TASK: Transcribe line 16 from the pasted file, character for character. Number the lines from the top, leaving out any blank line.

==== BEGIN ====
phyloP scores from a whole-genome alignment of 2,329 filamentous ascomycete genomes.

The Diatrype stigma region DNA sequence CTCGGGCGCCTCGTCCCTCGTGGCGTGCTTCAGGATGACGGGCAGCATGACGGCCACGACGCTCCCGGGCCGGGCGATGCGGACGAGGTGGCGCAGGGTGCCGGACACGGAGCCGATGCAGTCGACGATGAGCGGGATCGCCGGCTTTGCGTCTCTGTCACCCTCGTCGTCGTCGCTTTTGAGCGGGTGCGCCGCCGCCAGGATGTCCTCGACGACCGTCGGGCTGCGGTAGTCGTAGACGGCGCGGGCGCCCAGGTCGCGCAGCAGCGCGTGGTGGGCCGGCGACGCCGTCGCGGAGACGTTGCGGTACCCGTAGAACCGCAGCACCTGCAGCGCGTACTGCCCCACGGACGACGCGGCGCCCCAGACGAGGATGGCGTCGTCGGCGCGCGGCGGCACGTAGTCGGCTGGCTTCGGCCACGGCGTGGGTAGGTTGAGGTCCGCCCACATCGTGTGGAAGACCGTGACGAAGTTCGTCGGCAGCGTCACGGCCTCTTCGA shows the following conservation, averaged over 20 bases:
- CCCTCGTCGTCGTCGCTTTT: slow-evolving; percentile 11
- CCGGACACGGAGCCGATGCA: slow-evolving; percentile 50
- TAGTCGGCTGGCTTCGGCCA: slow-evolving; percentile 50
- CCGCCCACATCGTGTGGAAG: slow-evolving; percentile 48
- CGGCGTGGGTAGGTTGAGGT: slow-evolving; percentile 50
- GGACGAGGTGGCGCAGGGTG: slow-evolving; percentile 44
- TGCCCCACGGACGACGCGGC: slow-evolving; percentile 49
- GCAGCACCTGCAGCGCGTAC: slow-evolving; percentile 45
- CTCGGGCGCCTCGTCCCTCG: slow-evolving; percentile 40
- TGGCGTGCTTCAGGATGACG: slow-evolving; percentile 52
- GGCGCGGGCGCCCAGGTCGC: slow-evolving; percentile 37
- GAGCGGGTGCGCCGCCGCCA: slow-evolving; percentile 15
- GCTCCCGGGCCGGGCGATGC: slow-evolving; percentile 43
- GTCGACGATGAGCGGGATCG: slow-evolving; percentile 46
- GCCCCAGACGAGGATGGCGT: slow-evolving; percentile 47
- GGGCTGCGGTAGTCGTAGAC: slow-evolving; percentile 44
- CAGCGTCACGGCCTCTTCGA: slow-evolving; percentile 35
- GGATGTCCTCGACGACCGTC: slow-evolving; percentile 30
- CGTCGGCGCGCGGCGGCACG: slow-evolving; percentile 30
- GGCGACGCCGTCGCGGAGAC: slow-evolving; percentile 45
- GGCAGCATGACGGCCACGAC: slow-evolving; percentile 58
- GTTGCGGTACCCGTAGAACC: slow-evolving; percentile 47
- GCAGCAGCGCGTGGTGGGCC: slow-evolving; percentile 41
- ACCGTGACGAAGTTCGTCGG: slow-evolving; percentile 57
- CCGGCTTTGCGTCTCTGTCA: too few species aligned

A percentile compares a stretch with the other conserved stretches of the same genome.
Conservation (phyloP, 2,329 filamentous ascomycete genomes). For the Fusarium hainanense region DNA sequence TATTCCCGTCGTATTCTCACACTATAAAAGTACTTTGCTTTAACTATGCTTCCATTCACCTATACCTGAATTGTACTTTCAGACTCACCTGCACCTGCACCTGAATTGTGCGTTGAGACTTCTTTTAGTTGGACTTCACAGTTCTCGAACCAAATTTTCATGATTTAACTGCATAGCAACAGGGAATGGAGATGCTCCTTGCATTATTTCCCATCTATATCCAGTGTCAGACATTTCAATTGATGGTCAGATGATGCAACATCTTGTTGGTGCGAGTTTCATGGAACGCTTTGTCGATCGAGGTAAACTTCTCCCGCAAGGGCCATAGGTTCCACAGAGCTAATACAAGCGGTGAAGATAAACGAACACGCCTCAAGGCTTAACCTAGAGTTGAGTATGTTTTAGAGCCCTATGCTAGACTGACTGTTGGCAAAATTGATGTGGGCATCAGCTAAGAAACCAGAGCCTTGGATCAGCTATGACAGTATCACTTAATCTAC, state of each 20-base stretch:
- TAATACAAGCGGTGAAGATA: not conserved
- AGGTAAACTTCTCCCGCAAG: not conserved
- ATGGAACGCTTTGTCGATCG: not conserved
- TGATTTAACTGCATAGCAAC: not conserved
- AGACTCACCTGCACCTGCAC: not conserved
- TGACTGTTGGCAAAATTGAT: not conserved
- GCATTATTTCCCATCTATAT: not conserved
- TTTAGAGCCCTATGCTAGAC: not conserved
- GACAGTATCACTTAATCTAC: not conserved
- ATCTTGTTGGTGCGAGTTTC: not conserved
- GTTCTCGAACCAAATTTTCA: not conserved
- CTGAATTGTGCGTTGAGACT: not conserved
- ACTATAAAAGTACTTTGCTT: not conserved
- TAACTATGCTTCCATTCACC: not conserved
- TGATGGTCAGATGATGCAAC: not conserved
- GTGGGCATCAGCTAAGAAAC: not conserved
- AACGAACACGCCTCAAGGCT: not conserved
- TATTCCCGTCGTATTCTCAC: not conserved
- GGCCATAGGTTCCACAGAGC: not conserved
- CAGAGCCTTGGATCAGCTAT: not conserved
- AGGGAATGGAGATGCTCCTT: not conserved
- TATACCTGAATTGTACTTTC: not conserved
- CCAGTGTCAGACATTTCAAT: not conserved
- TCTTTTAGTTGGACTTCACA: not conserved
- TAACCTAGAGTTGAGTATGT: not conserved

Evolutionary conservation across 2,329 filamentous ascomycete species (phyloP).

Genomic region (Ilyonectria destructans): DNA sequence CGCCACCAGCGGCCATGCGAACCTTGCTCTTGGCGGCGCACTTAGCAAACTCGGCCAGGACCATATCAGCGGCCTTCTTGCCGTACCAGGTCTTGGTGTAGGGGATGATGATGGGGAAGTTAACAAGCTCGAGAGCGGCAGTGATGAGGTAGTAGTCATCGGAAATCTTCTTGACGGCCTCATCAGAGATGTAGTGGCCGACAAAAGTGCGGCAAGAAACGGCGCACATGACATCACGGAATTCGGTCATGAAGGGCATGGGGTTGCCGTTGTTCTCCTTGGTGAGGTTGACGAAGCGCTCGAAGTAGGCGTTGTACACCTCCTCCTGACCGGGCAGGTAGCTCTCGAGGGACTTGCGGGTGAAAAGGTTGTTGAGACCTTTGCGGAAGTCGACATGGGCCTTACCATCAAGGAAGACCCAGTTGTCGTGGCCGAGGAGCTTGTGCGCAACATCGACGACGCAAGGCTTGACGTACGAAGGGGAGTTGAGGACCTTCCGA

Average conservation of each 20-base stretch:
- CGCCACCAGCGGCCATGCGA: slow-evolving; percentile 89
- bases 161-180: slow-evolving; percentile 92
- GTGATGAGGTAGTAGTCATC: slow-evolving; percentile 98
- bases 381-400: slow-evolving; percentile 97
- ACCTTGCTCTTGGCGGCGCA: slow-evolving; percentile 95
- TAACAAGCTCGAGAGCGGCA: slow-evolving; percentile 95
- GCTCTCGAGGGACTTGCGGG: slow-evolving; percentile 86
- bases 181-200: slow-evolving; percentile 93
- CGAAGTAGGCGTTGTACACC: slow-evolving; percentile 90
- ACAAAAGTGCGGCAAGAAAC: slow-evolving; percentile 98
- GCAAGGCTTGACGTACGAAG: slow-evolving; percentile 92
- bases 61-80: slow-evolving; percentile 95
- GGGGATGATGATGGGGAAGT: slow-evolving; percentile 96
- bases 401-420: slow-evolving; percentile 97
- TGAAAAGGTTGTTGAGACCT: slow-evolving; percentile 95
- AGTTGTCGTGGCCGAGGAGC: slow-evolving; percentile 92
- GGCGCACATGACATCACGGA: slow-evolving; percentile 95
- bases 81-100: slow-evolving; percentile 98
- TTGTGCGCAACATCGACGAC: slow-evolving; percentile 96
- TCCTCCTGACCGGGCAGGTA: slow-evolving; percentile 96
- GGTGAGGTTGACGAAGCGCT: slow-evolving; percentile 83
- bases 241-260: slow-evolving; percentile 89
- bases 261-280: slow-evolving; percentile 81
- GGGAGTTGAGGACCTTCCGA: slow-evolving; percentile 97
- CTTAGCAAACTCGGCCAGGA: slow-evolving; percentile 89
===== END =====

- GTCGACGATGAGCGGGATCG: slow-evolving; percentile 46